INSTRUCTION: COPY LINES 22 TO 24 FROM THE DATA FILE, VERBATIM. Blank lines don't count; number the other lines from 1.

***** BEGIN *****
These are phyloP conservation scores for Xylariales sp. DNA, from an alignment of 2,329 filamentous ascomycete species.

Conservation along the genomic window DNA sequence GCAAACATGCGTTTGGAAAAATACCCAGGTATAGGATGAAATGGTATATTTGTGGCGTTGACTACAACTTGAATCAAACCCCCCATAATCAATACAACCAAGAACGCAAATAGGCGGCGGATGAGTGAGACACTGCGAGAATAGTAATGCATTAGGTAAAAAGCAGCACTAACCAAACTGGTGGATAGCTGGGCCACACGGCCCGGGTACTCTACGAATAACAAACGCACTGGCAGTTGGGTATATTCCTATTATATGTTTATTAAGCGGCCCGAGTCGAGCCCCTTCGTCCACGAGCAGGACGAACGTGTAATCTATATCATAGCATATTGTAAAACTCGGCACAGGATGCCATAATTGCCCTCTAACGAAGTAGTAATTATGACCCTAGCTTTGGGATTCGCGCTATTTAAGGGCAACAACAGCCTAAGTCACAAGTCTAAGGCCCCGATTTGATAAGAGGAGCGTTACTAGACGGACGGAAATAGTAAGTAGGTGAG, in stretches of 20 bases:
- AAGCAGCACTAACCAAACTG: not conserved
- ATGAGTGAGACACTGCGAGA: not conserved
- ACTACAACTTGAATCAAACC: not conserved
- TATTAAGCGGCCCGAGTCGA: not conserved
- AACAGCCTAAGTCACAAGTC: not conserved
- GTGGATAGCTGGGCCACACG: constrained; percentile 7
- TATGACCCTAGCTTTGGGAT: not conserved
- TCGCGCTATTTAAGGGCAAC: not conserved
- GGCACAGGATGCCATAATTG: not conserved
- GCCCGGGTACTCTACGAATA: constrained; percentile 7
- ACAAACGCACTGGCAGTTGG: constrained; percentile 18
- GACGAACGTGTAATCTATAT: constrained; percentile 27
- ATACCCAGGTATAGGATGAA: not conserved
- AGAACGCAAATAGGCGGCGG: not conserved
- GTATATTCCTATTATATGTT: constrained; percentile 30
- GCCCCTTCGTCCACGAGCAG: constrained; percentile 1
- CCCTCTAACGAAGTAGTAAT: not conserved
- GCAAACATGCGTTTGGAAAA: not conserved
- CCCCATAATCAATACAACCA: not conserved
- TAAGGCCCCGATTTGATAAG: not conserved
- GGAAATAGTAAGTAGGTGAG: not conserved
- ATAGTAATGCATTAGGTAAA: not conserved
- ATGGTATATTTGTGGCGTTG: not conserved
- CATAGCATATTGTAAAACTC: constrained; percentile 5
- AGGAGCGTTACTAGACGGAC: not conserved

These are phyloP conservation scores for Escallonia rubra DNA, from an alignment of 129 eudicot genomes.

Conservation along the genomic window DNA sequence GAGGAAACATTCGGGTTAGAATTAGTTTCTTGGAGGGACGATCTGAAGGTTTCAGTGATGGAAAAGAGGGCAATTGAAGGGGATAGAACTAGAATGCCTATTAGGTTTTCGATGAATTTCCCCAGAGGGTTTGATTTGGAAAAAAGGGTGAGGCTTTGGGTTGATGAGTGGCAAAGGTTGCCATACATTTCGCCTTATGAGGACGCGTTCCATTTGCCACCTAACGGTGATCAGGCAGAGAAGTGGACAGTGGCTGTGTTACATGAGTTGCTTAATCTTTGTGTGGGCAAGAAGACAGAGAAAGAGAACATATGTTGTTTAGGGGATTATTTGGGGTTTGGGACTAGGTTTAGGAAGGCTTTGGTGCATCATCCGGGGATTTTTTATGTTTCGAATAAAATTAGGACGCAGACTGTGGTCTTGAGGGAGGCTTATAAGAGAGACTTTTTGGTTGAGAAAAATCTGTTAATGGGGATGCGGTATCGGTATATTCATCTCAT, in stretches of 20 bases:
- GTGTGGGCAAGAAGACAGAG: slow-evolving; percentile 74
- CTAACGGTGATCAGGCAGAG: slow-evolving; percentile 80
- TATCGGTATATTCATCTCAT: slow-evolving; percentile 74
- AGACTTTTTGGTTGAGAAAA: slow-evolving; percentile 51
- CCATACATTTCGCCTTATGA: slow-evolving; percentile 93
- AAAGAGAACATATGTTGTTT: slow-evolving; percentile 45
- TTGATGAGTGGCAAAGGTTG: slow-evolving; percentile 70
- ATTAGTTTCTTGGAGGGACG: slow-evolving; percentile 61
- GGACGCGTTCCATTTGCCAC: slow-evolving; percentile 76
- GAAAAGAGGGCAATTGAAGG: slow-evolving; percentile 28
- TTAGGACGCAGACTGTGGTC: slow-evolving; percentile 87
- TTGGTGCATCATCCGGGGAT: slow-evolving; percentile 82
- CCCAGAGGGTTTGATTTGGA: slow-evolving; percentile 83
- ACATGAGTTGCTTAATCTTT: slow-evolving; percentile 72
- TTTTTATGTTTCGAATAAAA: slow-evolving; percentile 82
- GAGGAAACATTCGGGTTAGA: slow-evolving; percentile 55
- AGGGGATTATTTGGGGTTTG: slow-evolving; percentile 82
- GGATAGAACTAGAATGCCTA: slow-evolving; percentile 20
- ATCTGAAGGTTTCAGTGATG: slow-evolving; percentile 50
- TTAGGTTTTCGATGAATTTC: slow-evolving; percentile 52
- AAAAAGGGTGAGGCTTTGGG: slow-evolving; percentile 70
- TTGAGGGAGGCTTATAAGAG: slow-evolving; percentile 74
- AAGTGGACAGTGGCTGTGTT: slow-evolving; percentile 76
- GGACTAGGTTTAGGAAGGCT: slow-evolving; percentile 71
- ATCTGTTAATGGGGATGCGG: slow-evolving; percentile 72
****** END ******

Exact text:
- TAAGGCCCCGATTTGATAAG: not conserved
- GGAAATAGTAAGTAGGTGAG: not conserved
- ATAGTAATGCATTAGGTAAA: not conserved